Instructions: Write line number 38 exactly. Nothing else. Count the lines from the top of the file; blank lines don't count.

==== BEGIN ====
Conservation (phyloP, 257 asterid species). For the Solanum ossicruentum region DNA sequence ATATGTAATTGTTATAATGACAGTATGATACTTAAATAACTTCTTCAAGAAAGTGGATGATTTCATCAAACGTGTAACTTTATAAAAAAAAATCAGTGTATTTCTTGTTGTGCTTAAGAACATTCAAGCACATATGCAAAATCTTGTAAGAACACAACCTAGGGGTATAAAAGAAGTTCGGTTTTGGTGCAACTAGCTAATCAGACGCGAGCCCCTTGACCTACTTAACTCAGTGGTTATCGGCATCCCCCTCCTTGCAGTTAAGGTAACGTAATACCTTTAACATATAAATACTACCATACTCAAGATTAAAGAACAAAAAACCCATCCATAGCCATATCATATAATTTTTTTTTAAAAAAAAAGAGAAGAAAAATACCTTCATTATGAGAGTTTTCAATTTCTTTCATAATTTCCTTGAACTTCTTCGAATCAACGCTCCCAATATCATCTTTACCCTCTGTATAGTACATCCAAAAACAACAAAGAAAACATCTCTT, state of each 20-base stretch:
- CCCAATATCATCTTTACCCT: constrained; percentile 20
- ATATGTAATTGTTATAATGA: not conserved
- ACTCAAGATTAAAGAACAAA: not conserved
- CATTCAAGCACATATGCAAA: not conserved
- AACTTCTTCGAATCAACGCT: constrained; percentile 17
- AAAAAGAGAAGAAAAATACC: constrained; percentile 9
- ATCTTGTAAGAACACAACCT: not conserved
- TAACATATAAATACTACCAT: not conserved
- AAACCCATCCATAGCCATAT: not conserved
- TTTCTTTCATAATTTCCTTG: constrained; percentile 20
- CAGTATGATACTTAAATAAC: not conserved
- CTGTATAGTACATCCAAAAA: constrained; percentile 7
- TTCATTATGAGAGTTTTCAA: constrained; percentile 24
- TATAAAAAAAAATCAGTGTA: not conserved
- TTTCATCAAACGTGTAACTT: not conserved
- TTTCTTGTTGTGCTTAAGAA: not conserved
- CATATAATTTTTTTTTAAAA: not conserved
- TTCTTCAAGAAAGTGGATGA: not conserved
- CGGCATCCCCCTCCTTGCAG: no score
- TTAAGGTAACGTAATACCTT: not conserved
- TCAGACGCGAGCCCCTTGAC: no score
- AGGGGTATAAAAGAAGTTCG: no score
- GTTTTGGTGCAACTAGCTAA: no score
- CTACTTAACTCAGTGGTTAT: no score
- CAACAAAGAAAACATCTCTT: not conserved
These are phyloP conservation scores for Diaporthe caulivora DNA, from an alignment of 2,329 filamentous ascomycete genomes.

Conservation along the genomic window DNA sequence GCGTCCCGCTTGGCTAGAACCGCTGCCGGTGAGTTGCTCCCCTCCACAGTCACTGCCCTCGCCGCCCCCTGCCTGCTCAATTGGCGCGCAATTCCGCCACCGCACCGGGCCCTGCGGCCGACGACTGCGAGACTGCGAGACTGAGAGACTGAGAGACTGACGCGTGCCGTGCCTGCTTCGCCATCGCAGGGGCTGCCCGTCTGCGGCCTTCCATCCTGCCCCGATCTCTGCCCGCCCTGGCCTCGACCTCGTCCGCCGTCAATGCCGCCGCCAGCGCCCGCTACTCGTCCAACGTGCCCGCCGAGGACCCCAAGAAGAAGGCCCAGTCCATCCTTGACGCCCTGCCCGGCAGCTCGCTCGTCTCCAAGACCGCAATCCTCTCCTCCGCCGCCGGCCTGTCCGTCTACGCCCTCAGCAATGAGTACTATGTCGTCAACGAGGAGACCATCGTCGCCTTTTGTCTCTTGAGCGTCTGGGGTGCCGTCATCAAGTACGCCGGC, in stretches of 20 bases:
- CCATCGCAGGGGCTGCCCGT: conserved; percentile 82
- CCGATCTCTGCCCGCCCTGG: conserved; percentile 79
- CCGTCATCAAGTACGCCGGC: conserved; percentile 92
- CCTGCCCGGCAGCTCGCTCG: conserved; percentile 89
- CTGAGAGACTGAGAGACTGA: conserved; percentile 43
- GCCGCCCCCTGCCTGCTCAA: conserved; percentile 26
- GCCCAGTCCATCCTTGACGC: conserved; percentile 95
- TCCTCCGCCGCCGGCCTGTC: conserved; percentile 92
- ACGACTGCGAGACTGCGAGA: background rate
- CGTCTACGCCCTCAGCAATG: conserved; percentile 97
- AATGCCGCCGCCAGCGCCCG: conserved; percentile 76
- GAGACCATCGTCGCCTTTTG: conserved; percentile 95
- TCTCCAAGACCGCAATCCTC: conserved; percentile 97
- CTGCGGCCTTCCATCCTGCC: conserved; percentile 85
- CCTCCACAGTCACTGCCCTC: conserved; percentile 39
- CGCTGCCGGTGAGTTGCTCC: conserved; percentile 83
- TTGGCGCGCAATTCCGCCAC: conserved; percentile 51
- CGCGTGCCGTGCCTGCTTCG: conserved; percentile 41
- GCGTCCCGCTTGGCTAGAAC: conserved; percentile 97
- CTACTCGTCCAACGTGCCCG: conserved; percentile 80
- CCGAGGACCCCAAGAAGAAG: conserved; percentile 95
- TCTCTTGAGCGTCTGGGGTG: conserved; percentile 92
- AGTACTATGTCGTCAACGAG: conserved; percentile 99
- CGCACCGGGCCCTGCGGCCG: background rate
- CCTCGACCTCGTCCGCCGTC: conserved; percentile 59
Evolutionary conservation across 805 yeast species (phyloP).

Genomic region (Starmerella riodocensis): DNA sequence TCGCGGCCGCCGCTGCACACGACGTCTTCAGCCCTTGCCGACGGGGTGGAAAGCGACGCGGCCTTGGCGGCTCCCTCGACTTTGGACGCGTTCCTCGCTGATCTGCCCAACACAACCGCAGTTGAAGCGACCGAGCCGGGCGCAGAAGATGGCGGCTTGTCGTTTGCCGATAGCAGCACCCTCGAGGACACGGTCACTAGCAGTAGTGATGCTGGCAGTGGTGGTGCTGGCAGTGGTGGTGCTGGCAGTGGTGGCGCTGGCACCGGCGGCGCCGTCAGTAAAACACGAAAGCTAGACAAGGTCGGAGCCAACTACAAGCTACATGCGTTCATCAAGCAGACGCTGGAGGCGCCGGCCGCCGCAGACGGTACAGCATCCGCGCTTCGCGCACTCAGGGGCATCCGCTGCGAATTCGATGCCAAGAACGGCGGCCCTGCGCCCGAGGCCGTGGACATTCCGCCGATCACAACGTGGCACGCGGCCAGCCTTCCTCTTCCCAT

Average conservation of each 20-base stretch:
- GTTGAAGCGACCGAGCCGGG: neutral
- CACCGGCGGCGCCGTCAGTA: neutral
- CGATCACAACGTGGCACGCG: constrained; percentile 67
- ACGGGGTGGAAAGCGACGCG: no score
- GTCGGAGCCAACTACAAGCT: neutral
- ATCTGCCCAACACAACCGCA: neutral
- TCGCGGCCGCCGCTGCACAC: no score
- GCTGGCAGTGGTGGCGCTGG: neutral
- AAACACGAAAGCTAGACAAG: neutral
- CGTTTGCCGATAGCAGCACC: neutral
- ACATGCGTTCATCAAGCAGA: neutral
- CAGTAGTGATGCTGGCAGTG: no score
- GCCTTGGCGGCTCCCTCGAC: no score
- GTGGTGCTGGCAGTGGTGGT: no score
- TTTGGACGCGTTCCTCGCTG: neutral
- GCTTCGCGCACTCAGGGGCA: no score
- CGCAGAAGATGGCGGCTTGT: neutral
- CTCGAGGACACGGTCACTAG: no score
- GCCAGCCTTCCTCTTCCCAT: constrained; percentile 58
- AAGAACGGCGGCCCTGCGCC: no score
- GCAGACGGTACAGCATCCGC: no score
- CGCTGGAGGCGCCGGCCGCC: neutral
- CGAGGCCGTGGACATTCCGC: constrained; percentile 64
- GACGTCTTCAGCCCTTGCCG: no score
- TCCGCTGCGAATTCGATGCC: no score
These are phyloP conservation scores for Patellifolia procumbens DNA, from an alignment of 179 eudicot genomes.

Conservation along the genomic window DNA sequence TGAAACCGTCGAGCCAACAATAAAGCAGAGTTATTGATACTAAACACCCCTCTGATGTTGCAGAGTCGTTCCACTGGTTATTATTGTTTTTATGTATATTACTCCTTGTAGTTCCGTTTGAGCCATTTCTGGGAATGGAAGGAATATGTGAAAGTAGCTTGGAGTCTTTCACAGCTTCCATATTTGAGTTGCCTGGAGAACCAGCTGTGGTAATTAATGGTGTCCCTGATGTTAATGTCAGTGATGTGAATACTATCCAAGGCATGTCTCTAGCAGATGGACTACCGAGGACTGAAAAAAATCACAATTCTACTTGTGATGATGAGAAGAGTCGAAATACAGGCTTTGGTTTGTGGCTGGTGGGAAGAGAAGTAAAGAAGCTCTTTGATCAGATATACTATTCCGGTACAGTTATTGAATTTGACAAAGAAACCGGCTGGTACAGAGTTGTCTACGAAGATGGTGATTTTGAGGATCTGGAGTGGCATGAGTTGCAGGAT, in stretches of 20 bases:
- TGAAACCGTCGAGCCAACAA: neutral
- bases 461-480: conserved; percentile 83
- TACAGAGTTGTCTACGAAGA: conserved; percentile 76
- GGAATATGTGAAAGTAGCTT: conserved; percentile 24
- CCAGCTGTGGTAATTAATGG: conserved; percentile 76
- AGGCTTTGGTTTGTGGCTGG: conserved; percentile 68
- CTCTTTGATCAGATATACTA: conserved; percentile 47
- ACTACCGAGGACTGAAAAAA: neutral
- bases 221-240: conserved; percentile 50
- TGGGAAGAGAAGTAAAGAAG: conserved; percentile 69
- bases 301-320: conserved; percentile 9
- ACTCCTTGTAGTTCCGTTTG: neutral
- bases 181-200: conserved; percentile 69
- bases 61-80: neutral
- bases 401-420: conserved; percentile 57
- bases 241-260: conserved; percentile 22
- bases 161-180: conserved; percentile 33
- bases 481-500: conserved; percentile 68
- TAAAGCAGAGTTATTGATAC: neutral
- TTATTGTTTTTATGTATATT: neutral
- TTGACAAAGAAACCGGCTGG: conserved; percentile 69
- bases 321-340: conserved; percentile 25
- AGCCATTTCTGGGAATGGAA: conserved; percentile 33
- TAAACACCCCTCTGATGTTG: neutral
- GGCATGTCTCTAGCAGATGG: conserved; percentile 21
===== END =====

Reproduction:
- CGTCTACGCCCTCAGCAATG: conserved; percentile 97